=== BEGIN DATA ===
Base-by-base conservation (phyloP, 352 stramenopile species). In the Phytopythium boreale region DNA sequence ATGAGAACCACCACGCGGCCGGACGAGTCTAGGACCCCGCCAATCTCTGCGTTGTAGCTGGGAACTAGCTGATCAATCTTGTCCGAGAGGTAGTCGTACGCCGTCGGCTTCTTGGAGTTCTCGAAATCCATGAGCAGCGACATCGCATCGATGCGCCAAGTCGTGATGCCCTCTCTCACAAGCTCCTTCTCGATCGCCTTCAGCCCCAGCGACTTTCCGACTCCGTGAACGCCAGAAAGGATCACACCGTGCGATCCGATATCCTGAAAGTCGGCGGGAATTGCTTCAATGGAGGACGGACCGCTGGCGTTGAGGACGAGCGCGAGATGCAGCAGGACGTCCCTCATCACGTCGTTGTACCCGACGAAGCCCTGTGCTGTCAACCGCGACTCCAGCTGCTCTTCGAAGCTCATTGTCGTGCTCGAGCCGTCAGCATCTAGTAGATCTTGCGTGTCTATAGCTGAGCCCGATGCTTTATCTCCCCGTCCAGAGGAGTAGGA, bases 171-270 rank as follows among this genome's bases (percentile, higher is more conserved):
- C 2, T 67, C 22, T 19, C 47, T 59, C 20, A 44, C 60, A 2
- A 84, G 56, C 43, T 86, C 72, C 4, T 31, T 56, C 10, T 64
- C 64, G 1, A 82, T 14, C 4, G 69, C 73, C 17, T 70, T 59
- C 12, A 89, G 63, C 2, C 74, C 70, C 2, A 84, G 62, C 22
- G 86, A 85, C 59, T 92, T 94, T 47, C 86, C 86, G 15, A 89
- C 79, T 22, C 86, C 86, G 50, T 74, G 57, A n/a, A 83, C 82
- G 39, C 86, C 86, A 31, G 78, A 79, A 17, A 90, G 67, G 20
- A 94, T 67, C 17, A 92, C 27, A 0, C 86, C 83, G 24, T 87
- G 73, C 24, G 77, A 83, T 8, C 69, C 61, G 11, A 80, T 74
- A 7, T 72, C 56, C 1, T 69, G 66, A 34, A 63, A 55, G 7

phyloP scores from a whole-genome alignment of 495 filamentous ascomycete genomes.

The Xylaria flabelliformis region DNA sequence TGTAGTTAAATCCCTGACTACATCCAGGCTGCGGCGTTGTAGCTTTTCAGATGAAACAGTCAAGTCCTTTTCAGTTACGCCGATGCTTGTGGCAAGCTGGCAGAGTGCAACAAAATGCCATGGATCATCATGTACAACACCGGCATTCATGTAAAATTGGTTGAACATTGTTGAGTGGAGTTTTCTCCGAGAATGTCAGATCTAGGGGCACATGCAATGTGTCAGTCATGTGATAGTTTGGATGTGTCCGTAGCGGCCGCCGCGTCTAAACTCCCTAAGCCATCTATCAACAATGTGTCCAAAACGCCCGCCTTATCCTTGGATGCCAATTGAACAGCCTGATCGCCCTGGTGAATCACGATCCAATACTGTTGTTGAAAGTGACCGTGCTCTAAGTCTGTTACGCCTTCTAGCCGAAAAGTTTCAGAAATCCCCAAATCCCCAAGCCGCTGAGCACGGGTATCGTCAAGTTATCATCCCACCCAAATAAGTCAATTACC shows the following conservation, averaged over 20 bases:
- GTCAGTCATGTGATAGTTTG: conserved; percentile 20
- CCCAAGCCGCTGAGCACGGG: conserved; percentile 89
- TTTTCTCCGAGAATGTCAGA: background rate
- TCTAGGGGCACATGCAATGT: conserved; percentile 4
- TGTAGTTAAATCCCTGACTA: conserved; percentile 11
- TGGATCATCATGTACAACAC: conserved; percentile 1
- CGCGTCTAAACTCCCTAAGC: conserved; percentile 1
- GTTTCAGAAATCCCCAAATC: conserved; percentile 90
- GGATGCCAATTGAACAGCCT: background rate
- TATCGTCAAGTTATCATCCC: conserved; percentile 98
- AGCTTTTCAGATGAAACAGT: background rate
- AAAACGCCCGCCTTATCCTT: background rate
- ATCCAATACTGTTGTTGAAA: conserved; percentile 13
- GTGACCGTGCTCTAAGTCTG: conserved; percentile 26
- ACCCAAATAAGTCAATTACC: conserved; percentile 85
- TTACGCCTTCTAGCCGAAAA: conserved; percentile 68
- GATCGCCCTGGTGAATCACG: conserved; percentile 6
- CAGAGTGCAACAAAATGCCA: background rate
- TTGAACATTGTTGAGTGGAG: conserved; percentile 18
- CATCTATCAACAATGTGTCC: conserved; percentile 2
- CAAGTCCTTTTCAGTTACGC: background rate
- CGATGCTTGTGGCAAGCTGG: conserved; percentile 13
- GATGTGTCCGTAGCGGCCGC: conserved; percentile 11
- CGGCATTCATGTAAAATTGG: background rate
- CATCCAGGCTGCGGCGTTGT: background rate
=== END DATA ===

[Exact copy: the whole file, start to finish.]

Base-by-base conservation (phyloP, 352 stramenopile species). In the Phytopythium boreale region DNA sequence ATGAGAACCACCACGCGGCCGGACGAGTCTAGGACCCCGCCAATCTCTGCGTTGTAGCTGGGAACTAGCTGATCAATCTTGTCCGAGAGGTAGTCGTACGCCGTCGGCTTCTTGGAGTTCTCGAAATCCATGAGCAGCGACATCGCATCGATGCGCCAAGTCGTGATGCCCTCTCTCACAAGCTCCTTCTCGATCGCCTTCAGCCCCAGCGACTTTCCGACTCCGTGAACGCCAGAAAGGATCACACCGTGCGATCCGATATCCTGAAAGTCGGCGGGAATTGCTTCAATGGAGGACGGACCGCTGGCGTTGAGGACGAGCGCGAGATGCAGCAGGACGTCCCTCATCACGTCGTTGTACCCGACGAAGCCCTGTGCTGTCAACCGCGACTCCAGCTGCTCTTCGAAGCTCATTGTCGTGCTCGAGCCGTCAGCATCTAGTAGATCTTGCGTGTCTATAGCTGAGCCCGATGCTTTATCTCCCCGTCCAGAGGAGTAGGA, bases 171-270 rank as follows among this genome's bases (percentile, higher is more conserved):
- C 2, T 67, C 22, T 19, C 47, T 59, C 20, A 44, C 60, A 2
- A 84, G 56, C 43, T 86, C 72, C 4, T 31, T 56, C 10, T 64
- C 64, G 1, A 82, T 14, C 4, G 69, C 73, C 17, T 70, T 59
- C 12, A 89, G 63, C 2, C 74, C 70, C 2, A 84, G 62, C 22
- G 86, A 85, C 59, T 92, T 94, T 47, C 86, C 86, G 15, A 89
- C 79, T 22, C 86, C 86, G 50, T 74, G 57, A n/a, A 83, C 82
- G 39, C 86, C 86, A 31, G 78, A 79, A 17, A 90, G 67, G 20
- A 94, T 67, C 17, A 92, C 27, A 0, C 86, C 83, G 24, T 87
- G 73, C 24, G 77, A 83, T 8, C 69, C 61, G 11, A 80, T 74
- A 7, T 72, C 56, C 1, T 69, G 66, A 34, A 63, A 55, G 7

phyloP scores from a whole-genome alignment of 495 filamentous ascomycete genomes.

The Xylaria flabelliformis region DNA sequence TGTAGTTAAATCCCTGACTACATCCAGGCTGCGGCGTTGTAGCTTTTCAGATGAAACAGTCAAGTCCTTTTCAGTTACGCCGATGCTTGTGGCAAGCTGGCAGAGTGCAACAAAATGCCATGGATCATCATGTACAACACCGGCATTCATGTAAAATTGGTTGAACATTGTTGAGTGGAGTTTTCTCCGAGAATGTCAGATCTAGGGGCACATGCAATGTGTCAGTCATGTGATAGTTTGGATGTGTCCGTAGCGGCCGCCGCGTCTAAACTCCCTAAGCCATCTATCAACAATGTGTCCAAAACGCCCGCCTTATCCTTGGATGCCAATTGAACAGCCTGATCGCCCTGGTGAATCACGATCCAATACTGTTGTTGAAAGTGACCGTGCTCTAAGTCTGTTACGCCTTCTAGCCGAAAAGTTTCAGAAATCCCCAAATCCCCAAGCCGCTGAGCACGGGTATCGTCAAGTTATCATCCCACCCAAATAAGTCAATTACC shows the following conservation, averaged over 20 bases:
- GTCAGTCATGTGATAGTTTG: conserved; percentile 20
- CCCAAGCCGCTGAGCACGGG: conserved; percentile 89
- TTTTCTCCGAGAATGTCAGA: background rate
- TCTAGGGGCACATGCAATGT: conserved; percentile 4
- TGTAGTTAAATCCCTGACTA: conserved; percentile 11
- TGGATCATCATGTACAACAC: conserved; percentile 1
- CGCGTCTAAACTCCCTAAGC: conserved; percentile 1
- GTTTCAGAAATCCCCAAATC: conserved; percentile 90
- GGATGCCAATTGAACAGCCT: background rate
- TATCGTCAAGTTATCATCCC: conserved; percentile 98
- AGCTTTTCAGATGAAACAGT: background rate
- AAAACGCCCGCCTTATCCTT: background rate
- ATCCAATACTGTTGTTGAAA: conserved; percentile 13
- GTGACCGTGCTCTAAGTCTG: conserved; percentile 26
- ACCCAAATAAGTCAATTACC: conserved; percentile 85
- TTACGCCTTCTAGCCGAAAA: conserved; percentile 68
- GATCGCCCTGGTGAATCACG: conserved; percentile 6
- CAGAGTGCAACAAAATGCCA: background rate
- TTGAACATTGTTGAGTGGAG: conserved; percentile 18
- CATCTATCAACAATGTGTCC: conserved; percentile 2
- CAAGTCCTTTTCAGTTACGC: background rate
- CGATGCTTGTGGCAAGCTGG: conserved; percentile 13
- GATGTGTCCGTAGCGGCCGC: conserved; percentile 11
- CGGCATTCATGTAAAATTGG: background rate
- CATCCAGGCTGCGGCGTTGT: background rate